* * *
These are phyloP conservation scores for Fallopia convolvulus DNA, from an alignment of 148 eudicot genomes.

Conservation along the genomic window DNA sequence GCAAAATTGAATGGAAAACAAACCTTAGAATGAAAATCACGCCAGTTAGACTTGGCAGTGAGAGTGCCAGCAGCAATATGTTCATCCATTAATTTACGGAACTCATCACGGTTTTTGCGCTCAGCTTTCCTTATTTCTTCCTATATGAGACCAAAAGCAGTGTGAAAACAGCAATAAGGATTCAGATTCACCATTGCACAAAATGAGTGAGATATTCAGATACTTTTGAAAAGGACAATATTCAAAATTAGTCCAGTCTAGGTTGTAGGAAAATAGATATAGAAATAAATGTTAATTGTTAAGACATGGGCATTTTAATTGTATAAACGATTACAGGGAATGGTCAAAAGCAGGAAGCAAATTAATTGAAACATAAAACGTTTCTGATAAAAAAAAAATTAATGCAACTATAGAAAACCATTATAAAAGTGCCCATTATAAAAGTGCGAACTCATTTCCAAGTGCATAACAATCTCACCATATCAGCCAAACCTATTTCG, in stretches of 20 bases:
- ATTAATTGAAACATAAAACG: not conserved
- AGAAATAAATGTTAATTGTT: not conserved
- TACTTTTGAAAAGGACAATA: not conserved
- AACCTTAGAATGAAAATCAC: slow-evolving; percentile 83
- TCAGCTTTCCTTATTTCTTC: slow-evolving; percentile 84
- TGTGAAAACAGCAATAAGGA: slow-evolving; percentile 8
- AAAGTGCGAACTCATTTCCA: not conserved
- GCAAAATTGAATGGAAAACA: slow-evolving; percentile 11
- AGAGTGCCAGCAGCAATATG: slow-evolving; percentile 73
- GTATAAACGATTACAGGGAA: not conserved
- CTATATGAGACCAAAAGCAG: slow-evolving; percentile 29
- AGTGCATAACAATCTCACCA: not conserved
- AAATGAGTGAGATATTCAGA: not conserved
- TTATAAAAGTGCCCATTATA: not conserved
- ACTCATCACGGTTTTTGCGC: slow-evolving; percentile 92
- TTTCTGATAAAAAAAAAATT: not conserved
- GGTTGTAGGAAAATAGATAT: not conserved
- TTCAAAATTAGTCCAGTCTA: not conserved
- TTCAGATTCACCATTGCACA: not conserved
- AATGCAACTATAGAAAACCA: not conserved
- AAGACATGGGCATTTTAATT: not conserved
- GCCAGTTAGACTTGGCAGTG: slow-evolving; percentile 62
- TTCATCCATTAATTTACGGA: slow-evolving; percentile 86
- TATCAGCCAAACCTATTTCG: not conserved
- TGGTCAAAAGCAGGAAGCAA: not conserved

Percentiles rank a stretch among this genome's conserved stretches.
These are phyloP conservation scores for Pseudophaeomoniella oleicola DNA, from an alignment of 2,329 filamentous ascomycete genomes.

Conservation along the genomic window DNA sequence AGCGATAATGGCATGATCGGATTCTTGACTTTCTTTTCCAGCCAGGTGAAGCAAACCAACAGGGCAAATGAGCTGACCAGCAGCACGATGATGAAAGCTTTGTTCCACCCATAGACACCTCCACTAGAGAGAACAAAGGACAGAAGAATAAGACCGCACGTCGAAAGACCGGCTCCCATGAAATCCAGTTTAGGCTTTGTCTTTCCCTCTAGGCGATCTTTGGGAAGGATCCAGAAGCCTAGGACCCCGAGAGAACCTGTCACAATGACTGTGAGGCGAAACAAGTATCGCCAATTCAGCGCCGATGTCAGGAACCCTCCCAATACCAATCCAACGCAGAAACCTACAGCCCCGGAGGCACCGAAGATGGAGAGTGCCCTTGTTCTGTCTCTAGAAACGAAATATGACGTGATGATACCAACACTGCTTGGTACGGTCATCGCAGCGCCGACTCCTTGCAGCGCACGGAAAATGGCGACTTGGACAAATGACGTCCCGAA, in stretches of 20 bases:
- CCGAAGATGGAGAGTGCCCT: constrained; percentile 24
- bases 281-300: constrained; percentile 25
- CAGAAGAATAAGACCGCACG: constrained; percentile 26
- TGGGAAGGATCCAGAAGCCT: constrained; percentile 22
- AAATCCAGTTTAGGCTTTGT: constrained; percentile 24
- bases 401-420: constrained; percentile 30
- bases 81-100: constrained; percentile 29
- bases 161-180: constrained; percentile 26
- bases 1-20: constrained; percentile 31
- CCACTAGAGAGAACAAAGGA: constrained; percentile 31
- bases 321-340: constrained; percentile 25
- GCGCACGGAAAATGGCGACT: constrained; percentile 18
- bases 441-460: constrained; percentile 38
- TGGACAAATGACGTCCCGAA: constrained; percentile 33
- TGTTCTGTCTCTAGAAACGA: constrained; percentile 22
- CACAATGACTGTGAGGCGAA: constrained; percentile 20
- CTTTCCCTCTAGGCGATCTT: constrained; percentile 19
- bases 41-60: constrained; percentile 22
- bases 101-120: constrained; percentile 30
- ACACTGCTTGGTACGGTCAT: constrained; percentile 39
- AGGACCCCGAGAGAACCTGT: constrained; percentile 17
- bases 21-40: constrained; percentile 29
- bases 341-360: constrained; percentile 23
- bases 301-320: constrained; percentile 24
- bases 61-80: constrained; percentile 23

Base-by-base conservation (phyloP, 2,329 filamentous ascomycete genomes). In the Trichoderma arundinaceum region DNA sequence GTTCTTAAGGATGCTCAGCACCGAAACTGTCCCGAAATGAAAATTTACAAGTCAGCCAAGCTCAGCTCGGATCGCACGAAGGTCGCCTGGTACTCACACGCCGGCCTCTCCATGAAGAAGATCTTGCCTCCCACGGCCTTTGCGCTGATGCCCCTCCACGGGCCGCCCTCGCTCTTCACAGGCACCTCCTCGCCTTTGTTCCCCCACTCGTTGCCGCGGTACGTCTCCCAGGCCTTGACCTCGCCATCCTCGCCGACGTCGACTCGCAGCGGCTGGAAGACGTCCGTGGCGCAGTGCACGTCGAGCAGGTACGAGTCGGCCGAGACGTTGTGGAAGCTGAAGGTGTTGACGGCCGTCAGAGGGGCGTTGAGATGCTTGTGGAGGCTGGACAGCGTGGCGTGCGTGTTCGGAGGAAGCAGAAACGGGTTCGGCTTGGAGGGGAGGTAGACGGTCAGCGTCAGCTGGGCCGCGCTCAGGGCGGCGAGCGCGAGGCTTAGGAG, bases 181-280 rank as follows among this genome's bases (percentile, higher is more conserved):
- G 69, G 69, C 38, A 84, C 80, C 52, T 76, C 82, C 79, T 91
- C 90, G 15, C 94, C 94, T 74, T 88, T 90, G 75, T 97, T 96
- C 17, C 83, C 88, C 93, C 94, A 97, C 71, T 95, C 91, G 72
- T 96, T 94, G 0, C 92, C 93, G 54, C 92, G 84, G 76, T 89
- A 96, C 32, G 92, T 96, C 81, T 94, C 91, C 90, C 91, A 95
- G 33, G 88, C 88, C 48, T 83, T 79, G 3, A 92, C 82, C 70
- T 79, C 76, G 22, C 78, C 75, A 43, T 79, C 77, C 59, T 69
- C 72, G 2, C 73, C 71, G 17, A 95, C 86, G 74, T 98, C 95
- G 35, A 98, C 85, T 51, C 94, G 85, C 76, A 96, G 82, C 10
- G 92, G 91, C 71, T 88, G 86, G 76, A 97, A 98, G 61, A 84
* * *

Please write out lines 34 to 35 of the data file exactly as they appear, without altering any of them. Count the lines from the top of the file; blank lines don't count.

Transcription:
- TGGGAAGGATCCAGAAGCCT: constrained; percentile 22
- AAATCCAGTTTAGGCTTTGT: constrained; percentile 24